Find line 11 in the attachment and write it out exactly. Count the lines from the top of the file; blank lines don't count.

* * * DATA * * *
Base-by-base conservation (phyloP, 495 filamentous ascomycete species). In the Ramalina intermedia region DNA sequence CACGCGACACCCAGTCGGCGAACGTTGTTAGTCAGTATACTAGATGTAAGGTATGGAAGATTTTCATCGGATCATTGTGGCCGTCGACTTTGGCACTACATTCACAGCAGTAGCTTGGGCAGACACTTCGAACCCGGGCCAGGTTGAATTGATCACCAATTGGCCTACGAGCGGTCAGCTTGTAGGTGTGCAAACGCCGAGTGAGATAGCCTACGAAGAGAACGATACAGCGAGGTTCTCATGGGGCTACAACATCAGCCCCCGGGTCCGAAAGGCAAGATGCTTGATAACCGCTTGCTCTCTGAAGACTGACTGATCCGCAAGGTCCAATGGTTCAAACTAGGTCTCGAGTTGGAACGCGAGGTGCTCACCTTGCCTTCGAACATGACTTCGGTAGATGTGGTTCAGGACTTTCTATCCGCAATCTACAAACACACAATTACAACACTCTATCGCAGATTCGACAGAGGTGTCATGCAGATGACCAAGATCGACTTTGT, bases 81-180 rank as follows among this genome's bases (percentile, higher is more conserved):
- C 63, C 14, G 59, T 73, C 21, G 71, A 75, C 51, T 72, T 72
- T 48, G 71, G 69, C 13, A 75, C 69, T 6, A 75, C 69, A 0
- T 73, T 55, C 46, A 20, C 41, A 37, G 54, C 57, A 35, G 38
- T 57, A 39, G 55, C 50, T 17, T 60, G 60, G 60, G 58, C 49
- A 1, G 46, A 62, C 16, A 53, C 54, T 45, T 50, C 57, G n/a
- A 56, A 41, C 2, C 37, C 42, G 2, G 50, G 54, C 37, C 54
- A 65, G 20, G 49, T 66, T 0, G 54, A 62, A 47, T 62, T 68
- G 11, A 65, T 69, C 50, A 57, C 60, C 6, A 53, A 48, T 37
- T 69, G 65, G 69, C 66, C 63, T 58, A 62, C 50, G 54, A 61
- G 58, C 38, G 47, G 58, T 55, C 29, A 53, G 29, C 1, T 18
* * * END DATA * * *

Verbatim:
- G 58, C 38, G 47, G 58, T 55, C 29, A 53, G 29, C 1, T 18